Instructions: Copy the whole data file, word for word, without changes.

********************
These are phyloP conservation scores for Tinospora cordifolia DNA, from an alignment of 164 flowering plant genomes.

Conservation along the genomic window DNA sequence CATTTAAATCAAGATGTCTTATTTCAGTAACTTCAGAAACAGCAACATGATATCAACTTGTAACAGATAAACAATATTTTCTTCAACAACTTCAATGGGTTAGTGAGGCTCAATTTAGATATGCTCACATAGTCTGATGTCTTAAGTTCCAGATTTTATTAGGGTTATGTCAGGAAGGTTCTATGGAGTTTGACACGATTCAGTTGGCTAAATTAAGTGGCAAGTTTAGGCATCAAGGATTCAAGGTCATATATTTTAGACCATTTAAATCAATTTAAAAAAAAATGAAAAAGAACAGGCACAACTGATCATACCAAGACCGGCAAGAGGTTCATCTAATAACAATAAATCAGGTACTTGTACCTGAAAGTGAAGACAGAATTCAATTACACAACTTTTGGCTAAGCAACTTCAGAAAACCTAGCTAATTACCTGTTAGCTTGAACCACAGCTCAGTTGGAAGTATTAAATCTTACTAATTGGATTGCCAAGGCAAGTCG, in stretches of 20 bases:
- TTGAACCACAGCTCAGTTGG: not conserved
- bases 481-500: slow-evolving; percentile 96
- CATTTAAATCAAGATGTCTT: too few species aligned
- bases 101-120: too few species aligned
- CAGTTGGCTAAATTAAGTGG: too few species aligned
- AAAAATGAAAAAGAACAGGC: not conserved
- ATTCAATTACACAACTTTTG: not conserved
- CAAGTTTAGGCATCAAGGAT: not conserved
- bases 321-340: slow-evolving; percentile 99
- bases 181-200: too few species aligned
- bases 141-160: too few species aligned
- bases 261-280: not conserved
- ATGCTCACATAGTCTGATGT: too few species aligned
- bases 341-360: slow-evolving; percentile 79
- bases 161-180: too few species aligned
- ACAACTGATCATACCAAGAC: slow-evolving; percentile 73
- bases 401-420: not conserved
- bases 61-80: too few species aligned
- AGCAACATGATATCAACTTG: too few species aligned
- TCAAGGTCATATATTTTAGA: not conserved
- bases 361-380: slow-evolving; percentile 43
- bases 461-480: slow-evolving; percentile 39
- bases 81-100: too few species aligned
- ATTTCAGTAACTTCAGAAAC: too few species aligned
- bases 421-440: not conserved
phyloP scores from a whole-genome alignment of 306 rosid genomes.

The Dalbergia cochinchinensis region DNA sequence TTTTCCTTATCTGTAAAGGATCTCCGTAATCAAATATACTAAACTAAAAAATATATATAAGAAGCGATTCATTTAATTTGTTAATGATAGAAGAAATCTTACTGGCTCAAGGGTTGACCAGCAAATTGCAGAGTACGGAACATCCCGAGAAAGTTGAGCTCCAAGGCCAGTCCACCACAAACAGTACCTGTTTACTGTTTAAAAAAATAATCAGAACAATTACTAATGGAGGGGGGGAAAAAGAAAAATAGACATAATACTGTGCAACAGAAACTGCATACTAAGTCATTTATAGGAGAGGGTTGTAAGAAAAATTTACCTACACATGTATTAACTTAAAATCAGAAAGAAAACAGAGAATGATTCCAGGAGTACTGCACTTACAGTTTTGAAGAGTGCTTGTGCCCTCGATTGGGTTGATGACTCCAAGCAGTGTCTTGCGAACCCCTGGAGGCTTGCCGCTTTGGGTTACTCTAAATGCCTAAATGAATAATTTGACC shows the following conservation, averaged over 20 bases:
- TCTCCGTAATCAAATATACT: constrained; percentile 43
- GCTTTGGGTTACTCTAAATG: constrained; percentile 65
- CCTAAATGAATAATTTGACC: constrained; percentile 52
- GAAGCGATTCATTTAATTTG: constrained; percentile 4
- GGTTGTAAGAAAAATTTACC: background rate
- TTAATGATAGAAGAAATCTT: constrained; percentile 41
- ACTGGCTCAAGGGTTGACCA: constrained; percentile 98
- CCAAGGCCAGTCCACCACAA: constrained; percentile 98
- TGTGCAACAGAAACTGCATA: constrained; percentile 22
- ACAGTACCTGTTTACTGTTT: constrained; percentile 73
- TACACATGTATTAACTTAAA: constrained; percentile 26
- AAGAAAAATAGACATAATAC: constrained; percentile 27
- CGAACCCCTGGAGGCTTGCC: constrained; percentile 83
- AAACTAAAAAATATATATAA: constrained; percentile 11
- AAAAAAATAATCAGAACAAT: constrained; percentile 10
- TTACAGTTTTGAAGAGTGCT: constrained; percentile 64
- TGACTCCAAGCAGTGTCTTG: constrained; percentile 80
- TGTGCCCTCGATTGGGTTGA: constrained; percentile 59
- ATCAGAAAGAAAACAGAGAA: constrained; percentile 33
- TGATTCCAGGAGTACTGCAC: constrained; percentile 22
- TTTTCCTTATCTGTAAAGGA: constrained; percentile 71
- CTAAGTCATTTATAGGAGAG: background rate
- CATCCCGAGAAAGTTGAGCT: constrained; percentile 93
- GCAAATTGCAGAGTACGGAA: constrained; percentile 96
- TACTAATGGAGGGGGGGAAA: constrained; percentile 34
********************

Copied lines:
These are phyloP conservation scores for Tinospora cordifolia DNA, from an alignment of 164 flowering plant genomes.

Conservation along the genomic window DNA sequence CATTTAAATCAAGATGTCTTATTTCAGTAACTTCAGAAACAGCAACATGATATCAACTTGTAACAGATAAACAATATTTTCTTCAACAACTTCAATGGGTTAGTGAGGCTCAATTTAGATATGCTCACATAGTCTGATGTCTTAAGTTCCAGATTTTATTAGGGTTATGTCAGGAAGGTTCTATGGAGTTTGACACGATTCAGTTGGCTAAATTAAGTGGCAAGTTTAGGCATCAAGGATTCAAGGTCATATATTTTAGACCATTTAAATCAATTTAAAAAAAAATGAAAAAGAACAGGCACAACTGATCATACCAAGACCGGCAAGAGGTTCATCTAATAACAATAAATCAGGTACTTGTACCTGAAAGTGAAGACAGAATTCAATTACACAACTTTTGGCTAAGCAACTTCAGAAAACCTAGCTAATTACCTGTTAGCTTGAACCACAGCTCAGTTGGAAGTATTAAATCTTACTAATTGGATTGCCAAGGCAAGTCG, in stretches of 20 bases:
- TTGAACCACAGCTCAGTTGG: not conserved
- bases 481-500: slow-evolving; percentile 96
- CATTTAAATCAAGATGTCTT: too few species aligned
- bases 101-120: too few species aligned
- CAGTTGGCTAAATTAAGTGG: too few species aligned
- AAAAATGAAAAAGAACAGGC: not conserved
- ATTCAATTACACAACTTTTG: not conserved
- CAAGTTTAGGCATCAAGGAT: not conserved
- bases 321-340: slow-evolving; percentile 99
- bases 181-200: too few species aligned
- bases 141-160: too few species aligned
- bases 261-280: not conserved
- ATGCTCACATAGTCTGATGT: too few species aligned
- bases 341-360: slow-evolving; percentile 79
- bases 161-180: too few species aligned
- ACAACTGATCATACCAAGAC: slow-evolving; percentile 73
- bases 401-420: not conserved
- bases 61-80: too few species aligned
- AGCAACATGATATCAACTTG: too few species aligned
- TCAAGGTCATATATTTTAGA: not conserved
- bases 361-380: slow-evolving; percentile 43
- bases 461-480: slow-evolving; percentile 39
- bases 81-100: too few species aligned
- ATTTCAGTAACTTCAGAAAC: too few species aligned
- bases 421-440: not conserved
phyloP scores from a whole-genome alignment of 306 rosid genomes.

The Dalbergia cochinchinensis region DNA sequence TTTTCCTTATCTGTAAAGGATCTCCGTAATCAAATATACTAAACTAAAAAATATATATAAGAAGCGATTCATTTAATTTGTTAATGATAGAAGAAATCTTACTGGCTCAAGGGTTGACCAGCAAATTGCAGAGTACGGAACATCCCGAGAAAGTTGAGCTCCAAGGCCAGTCCACCACAAACAGTACCTGTTTACTGTTTAAAAAAATAATCAGAACAATTACTAATGGAGGGGGGGAAAAAGAAAAATAGACATAATACTGTGCAACAGAAACTGCATACTAAGTCATTTATAGGAGAGGGTTGTAAGAAAAATTTACCTACACATGTATTAACTTAAAATCAGAAAGAAAACAGAGAATGATTCCAGGAGTACTGCACTTACAGTTTTGAAGAGTGCTTGTGCCCTCGATTGGGTTGATGACTCCAAGCAGTGTCTTGCGAACCCCTGGAGGCTTGCCGCTTTGGGTTACTCTAAATGCCTAAATGAATAATTTGACC shows the following conservation, averaged over 20 bases:
- TCTCCGTAATCAAATATACT: constrained; percentile 43
- GCTTTGGGTTACTCTAAATG: constrained; percentile 65
- CCTAAATGAATAATTTGACC: constrained; percentile 52
- GAAGCGATTCATTTAATTTG: constrained; percentile 4
- GGTTGTAAGAAAAATTTACC: background rate
- TTAATGATAGAAGAAATCTT: constrained; percentile 41
- ACTGGCTCAAGGGTTGACCA: constrained; percentile 98
- CCAAGGCCAGTCCACCACAA: constrained; percentile 98
- TGTGCAACAGAAACTGCATA: constrained; percentile 22
- ACAGTACCTGTTTACTGTTT: constrained; percentile 73
- TACACATGTATTAACTTAAA: constrained; percentile 26
- AAGAAAAATAGACATAATAC: constrained; percentile 27
- CGAACCCCTGGAGGCTTGCC: constrained; percentile 83
- AAACTAAAAAATATATATAA: constrained; percentile 11
- AAAAAAATAATCAGAACAAT: constrained; percentile 10
- TTACAGTTTTGAAGAGTGCT: constrained; percentile 64
- TGACTCCAAGCAGTGTCTTG: constrained; percentile 80
- TGTGCCCTCGATTGGGTTGA: constrained; percentile 59
- ATCAGAAAGAAAACAGAGAA: constrained; percentile 33
- TGATTCCAGGAGTACTGCAC: constrained; percentile 22
- TTTTCCTTATCTGTAAAGGA: constrained; percentile 71
- CTAAGTCATTTATAGGAGAG: background rate
- CATCCCGAGAAAGTTGAGCT: constrained; percentile 93
- GCAAATTGCAGAGTACGGAA: constrained; percentile 96
- TACTAATGGAGGGGGGGAAA: constrained; percentile 34